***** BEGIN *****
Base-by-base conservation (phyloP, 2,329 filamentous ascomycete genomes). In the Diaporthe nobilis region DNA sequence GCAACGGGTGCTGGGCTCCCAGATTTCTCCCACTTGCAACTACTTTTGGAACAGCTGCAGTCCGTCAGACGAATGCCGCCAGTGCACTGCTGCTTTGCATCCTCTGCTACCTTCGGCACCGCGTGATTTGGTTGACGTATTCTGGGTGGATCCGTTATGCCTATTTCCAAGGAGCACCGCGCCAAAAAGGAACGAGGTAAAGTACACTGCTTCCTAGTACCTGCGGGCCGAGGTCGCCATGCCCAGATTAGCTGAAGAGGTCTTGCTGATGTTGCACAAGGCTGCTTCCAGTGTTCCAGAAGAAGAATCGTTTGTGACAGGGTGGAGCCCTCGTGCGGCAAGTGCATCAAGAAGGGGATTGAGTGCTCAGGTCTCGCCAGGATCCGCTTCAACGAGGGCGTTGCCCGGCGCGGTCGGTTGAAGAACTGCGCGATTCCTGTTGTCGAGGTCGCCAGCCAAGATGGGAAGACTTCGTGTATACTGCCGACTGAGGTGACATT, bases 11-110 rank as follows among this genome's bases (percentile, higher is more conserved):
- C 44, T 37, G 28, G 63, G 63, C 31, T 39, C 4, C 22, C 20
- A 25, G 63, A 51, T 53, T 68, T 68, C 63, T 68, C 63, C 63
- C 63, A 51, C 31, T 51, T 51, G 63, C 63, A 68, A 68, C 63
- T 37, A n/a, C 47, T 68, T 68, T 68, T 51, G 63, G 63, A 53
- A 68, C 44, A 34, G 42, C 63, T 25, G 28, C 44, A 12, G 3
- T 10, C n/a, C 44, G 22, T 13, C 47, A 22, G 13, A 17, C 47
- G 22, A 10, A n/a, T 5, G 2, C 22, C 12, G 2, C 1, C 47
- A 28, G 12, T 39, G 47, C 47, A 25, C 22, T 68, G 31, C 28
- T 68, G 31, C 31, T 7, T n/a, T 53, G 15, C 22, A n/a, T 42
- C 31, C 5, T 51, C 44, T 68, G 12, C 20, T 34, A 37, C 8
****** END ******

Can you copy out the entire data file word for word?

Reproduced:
Base-by-base conservation (phyloP, 2,329 filamentous ascomycete genomes). In the Diaporthe nobilis region DNA sequence GCAACGGGTGCTGGGCTCCCAGATTTCTCCCACTTGCAACTACTTTTGGAACAGCTGCAGTCCGTCAGACGAATGCCGCCAGTGCACTGCTGCTTTGCATCCTCTGCTACCTTCGGCACCGCGTGATTTGGTTGACGTATTCTGGGTGGATCCGTTATGCCTATTTCCAAGGAGCACCGCGCCAAAAAGGAACGAGGTAAAGTACACTGCTTCCTAGTACCTGCGGGCCGAGGTCGCCATGCCCAGATTAGCTGAAGAGGTCTTGCTGATGTTGCACAAGGCTGCTTCCAGTGTTCCAGAAGAAGAATCGTTTGTGACAGGGTGGAGCCCTCGTGCGGCAAGTGCATCAAGAAGGGGATTGAGTGCTCAGGTCTCGCCAGGATCCGCTTCAACGAGGGCGTTGCCCGGCGCGGTCGGTTGAAGAACTGCGCGATTCCTGTTGTCGAGGTCGCCAGCCAAGATGGGAAGACTTCGTGTATACTGCCGACTGAGGTGACATT, bases 11-110 rank as follows among this genome's bases (percentile, higher is more conserved):
- C 44, T 37, G 28, G 63, G 63, C 31, T 39, C 4, C 22, C 20
- A 25, G 63, A 51, T 53, T 68, T 68, C 63, T 68, C 63, C 63
- C 63, A 51, C 31, T 51, T 51, G 63, C 63, A 68, A 68, C 63
- T 37, A n/a, C 47, T 68, T 68, T 68, T 51, G 63, G 63, A 53
- A 68, C 44, A 34, G 42, C 63, T 25, G 28, C 44, A 12, G 3
- T 10, C n/a, C 44, G 22, T 13, C 47, A 22, G 13, A 17, C 47
- G 22, A 10, A n/a, T 5, G 2, C 22, C 12, G 2, C 1, C 47
- A 28, G 12, T 39, G 47, C 47, A 25, C 22, T 68, G 31, C 28
- T 68, G 31, C 31, T 7, T n/a, T 53, G 15, C 22, A n/a, T 42
- C 31, C 5, T 51, C 44, T 68, G 12, C 20, T 34, A 37, C 8